The silent protest was held by nine well-dressed men and women on the Lincoln Avenue overpass of the 57 Freeway in Anaheim during the morning commute.
"We met on the overpass to draw attention to ourselves and our situation," said Rand Christensen, one of the unemployed protesters.
Some have been unemployed for two months. Others, like Christensen, has been unemployed for more than two years. He says his benefits ran out a month ago.
The former editor and public-relations specialist is helping job-seekers with their resumes, volunteering at a job fair in Anaheim, a city where unemployment sits at 9.5 percent.
More than 7,000 people attended the fair, with 2,600 jobs being offered, from hospitality positions to law enforcement.
Chrys Ruybal, who also protested on the overpass, wants to transfer her skills to another job after being laid off.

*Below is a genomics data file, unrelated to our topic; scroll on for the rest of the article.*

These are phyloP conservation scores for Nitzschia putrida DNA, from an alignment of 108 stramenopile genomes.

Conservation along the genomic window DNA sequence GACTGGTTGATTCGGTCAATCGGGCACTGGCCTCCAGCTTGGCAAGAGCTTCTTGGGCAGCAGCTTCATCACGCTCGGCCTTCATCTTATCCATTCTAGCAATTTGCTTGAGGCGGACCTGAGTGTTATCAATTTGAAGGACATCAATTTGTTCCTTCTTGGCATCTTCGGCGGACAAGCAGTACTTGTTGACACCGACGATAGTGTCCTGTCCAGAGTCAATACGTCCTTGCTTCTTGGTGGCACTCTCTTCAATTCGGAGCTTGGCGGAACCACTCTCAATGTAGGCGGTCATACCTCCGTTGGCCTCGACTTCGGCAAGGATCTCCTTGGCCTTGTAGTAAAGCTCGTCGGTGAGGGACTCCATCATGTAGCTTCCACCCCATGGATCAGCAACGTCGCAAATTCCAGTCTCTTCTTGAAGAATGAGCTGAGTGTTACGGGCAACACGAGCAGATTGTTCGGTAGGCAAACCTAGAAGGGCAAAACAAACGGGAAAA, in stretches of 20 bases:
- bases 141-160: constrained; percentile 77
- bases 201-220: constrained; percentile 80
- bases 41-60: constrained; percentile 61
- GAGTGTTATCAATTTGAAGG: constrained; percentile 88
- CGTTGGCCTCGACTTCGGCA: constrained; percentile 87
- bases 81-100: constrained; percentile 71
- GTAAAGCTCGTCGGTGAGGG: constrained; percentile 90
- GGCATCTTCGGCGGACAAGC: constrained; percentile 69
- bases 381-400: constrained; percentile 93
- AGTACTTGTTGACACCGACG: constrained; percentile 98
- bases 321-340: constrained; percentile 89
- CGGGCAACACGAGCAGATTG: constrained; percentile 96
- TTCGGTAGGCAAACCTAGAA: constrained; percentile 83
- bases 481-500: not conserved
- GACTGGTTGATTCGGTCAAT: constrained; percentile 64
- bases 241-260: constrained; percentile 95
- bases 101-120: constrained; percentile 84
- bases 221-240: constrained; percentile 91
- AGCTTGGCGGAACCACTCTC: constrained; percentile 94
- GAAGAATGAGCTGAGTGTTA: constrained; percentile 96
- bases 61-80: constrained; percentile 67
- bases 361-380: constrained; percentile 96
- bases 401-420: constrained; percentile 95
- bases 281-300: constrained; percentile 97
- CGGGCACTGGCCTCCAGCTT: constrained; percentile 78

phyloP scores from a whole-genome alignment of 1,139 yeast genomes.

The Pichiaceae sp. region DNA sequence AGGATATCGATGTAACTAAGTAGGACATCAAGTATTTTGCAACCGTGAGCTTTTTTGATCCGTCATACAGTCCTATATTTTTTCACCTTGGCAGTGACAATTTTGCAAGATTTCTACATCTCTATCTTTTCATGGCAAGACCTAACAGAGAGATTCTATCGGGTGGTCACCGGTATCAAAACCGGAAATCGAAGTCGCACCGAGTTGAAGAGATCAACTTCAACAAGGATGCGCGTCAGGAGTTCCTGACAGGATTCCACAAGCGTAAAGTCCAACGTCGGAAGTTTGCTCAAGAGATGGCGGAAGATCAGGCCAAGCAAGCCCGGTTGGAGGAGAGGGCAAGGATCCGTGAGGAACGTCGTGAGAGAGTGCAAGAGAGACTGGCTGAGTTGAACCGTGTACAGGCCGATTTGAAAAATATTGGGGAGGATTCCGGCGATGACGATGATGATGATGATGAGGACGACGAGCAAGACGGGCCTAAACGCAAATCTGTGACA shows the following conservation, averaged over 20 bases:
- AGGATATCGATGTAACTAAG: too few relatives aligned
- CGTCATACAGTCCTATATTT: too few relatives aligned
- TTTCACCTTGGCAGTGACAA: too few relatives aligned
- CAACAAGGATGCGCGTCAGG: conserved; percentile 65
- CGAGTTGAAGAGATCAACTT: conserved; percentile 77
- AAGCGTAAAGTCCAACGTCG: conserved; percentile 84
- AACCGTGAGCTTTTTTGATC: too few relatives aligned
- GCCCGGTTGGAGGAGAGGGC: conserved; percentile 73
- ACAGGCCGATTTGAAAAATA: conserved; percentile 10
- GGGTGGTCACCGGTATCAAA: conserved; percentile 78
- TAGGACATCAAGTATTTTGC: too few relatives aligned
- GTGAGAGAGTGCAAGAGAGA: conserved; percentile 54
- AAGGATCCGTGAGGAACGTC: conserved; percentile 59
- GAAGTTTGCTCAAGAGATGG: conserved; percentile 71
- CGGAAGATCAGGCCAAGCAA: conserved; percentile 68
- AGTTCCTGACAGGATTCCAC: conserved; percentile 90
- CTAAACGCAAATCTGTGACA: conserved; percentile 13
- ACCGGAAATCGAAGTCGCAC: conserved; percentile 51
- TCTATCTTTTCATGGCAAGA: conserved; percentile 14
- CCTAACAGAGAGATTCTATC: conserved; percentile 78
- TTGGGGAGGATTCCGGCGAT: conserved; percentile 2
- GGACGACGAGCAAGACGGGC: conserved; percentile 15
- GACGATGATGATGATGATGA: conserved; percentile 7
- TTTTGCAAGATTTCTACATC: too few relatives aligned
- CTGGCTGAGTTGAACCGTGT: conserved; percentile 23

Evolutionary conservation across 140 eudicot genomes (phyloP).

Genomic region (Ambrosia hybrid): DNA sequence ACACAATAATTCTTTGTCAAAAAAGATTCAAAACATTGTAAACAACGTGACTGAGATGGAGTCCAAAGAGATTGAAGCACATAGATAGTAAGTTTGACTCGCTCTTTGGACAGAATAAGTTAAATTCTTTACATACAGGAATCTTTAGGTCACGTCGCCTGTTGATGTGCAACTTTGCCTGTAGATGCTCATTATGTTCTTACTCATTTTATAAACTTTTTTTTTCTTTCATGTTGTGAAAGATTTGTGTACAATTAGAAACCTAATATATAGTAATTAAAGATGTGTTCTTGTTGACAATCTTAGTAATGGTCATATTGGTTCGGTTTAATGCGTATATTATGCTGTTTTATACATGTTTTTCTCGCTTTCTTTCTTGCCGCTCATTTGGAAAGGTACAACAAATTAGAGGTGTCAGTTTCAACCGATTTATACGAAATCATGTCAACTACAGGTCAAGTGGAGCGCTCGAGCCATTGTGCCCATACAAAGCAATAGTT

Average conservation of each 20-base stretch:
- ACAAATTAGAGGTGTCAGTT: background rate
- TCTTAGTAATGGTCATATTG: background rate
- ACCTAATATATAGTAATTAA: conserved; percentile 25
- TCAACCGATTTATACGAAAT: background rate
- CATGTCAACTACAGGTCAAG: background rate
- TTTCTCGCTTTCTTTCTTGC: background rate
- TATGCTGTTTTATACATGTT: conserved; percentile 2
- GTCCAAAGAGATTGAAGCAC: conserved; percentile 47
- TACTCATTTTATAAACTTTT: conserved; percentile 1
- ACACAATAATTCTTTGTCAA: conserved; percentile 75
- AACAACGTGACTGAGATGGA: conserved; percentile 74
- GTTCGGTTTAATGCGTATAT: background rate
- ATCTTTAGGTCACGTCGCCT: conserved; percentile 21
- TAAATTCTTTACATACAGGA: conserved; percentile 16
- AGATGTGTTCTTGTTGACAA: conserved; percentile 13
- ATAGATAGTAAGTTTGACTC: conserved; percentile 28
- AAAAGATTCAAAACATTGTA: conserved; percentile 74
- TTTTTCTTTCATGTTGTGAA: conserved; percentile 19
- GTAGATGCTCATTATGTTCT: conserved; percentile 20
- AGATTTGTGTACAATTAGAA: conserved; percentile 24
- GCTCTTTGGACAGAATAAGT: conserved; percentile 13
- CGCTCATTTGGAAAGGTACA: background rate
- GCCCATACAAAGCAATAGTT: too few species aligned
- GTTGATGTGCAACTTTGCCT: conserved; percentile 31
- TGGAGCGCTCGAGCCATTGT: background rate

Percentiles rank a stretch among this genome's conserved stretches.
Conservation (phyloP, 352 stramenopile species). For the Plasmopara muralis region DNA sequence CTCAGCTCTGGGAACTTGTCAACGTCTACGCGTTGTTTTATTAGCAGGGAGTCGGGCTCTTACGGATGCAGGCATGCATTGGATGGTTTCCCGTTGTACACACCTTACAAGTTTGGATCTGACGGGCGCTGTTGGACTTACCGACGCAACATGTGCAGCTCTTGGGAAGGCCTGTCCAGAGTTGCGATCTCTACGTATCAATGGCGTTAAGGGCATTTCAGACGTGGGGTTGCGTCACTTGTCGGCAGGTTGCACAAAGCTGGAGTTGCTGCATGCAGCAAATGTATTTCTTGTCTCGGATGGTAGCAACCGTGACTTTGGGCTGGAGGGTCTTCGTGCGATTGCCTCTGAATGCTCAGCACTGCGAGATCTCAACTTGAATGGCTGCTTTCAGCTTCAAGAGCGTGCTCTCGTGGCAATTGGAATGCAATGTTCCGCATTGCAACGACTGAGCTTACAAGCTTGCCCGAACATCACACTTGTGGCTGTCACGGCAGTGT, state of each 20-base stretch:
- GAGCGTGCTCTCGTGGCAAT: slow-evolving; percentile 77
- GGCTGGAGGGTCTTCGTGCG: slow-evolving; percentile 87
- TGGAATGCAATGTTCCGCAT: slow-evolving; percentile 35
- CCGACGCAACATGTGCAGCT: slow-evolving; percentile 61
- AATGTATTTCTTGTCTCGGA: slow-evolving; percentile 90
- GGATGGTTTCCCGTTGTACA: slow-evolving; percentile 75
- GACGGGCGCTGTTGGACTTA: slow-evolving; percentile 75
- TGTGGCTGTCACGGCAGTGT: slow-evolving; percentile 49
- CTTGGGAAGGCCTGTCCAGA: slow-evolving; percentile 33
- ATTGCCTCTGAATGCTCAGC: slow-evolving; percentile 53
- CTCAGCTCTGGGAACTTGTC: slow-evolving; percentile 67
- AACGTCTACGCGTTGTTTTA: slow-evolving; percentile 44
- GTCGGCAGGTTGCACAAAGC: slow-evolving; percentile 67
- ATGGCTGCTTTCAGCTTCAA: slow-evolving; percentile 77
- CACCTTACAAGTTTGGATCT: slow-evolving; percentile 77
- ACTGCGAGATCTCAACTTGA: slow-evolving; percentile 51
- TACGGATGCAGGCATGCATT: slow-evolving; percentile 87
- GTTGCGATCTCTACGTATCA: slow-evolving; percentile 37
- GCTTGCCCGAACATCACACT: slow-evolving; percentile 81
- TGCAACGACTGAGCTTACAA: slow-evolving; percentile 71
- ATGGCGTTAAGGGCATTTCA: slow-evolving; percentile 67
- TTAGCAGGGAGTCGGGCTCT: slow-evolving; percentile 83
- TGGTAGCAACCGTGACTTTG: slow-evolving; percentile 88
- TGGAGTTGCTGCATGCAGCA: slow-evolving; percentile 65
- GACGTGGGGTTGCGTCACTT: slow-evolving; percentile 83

Ruybal hoped the unique protest would bring awareness. They're highly skilled, educated and willing to work.
The Wednesday morning demonstration slowed traffic for 15 minutes before the California Highway Patrol told them to move along, no loitering allowed.
Christensen has no regrets the protest. In fact it may have paid off: He just met a potential employer at the job fair.
"He was very impressed with our little episode this morning on the freeway," said Christensen. "He says that shows innovation and boldness."
City officials said at last year's Anaheim Convention Center job fair, more than 30 percent of people who were interviewed got jobs.